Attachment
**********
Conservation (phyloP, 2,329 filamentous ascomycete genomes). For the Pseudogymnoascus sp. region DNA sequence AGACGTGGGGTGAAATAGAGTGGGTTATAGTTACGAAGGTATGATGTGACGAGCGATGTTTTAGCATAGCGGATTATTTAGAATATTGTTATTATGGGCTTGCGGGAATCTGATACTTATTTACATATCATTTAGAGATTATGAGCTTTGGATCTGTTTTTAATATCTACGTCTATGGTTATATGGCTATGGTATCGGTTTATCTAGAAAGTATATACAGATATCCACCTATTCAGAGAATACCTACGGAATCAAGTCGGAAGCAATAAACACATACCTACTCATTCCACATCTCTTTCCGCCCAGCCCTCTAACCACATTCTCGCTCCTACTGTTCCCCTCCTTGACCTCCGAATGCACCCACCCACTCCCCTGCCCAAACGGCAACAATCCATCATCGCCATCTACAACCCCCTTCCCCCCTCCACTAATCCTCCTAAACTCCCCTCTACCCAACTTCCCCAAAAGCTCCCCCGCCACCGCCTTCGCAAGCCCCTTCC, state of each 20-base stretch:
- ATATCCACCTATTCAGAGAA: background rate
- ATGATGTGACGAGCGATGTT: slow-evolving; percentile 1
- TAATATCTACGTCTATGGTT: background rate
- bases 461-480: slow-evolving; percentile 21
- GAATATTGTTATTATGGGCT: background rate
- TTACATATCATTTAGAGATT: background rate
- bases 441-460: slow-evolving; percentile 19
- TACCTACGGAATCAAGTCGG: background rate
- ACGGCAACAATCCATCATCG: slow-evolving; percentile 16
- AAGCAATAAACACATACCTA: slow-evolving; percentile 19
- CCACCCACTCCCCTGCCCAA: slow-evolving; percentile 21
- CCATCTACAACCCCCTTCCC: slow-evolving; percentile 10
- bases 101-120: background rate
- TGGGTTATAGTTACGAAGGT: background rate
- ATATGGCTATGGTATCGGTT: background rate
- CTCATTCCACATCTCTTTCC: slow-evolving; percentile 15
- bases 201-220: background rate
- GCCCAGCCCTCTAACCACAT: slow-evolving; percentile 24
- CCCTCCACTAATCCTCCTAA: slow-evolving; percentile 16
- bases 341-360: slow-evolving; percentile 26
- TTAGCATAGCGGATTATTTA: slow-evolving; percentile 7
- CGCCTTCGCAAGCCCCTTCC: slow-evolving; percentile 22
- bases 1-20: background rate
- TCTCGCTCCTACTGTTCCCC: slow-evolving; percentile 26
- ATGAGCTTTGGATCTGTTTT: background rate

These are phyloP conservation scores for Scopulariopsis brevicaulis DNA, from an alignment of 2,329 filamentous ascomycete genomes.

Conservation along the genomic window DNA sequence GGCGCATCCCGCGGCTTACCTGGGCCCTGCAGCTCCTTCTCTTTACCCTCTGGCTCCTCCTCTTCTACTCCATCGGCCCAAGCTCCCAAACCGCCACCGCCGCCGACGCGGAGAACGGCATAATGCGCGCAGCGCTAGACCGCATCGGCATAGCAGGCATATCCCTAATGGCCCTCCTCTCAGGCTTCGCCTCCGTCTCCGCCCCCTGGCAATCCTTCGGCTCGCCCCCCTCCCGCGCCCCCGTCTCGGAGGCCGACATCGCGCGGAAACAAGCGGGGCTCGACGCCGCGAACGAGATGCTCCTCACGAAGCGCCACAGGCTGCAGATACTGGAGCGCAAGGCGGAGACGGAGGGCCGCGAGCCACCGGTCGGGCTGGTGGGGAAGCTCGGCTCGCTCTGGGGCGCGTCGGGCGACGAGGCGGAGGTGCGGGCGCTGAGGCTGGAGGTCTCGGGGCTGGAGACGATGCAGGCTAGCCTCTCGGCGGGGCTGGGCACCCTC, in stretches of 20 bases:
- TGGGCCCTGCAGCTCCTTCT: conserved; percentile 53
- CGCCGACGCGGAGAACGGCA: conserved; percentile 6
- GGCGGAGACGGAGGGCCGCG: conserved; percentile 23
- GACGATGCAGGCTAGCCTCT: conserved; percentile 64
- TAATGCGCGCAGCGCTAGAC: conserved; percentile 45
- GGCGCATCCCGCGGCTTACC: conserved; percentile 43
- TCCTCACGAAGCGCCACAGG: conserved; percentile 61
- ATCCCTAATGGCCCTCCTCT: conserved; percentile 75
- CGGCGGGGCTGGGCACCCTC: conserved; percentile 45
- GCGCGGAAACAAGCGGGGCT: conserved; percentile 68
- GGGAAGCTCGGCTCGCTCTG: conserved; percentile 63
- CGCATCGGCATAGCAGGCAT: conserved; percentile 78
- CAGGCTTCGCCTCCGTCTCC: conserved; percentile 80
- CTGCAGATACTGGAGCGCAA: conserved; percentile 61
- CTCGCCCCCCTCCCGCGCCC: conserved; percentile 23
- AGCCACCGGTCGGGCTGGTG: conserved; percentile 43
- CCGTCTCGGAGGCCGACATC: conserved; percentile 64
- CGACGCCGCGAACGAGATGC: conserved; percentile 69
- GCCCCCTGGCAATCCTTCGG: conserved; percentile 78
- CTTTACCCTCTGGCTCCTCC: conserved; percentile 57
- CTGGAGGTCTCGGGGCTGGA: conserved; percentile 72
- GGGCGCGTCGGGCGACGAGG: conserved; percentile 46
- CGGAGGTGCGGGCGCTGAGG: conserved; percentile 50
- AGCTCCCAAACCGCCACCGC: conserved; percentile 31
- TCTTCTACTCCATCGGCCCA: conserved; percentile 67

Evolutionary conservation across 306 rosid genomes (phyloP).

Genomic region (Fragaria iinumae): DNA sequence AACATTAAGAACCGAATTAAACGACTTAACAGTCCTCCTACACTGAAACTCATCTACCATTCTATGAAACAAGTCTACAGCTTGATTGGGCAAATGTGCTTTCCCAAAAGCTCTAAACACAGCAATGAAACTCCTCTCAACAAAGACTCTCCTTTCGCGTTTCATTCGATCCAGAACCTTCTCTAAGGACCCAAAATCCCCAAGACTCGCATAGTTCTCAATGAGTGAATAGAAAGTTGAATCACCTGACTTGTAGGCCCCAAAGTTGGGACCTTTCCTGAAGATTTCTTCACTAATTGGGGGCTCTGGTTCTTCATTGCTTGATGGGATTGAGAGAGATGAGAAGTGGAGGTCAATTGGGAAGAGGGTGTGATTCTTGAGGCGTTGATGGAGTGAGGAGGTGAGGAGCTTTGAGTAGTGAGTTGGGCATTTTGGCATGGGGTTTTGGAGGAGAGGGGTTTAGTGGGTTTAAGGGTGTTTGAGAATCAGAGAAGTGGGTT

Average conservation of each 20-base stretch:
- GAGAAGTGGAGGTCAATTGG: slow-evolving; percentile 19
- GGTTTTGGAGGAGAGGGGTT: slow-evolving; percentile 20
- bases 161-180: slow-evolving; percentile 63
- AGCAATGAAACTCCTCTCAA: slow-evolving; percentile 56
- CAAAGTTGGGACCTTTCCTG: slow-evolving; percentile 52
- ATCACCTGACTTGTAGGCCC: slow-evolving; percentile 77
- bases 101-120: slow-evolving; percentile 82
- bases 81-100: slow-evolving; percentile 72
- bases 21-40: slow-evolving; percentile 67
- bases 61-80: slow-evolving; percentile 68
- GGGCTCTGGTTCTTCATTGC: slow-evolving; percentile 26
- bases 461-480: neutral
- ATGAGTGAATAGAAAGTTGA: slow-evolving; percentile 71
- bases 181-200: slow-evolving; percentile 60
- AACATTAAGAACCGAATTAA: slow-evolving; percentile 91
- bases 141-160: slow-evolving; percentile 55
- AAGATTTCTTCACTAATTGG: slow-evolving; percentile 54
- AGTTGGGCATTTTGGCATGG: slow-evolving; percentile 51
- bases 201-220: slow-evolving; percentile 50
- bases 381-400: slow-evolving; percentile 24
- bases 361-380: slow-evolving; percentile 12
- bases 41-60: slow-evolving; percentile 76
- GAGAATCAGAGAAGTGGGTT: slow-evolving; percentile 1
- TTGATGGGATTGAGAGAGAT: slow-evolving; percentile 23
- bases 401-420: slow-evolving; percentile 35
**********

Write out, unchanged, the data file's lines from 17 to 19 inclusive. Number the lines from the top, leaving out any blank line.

- CTCATTCCACATCTCTTTCC: slow-evolving; percentile 15
- bases 201-220: background rate
- GCCCAGCCCTCTAACCACAT: slow-evolving; percentile 24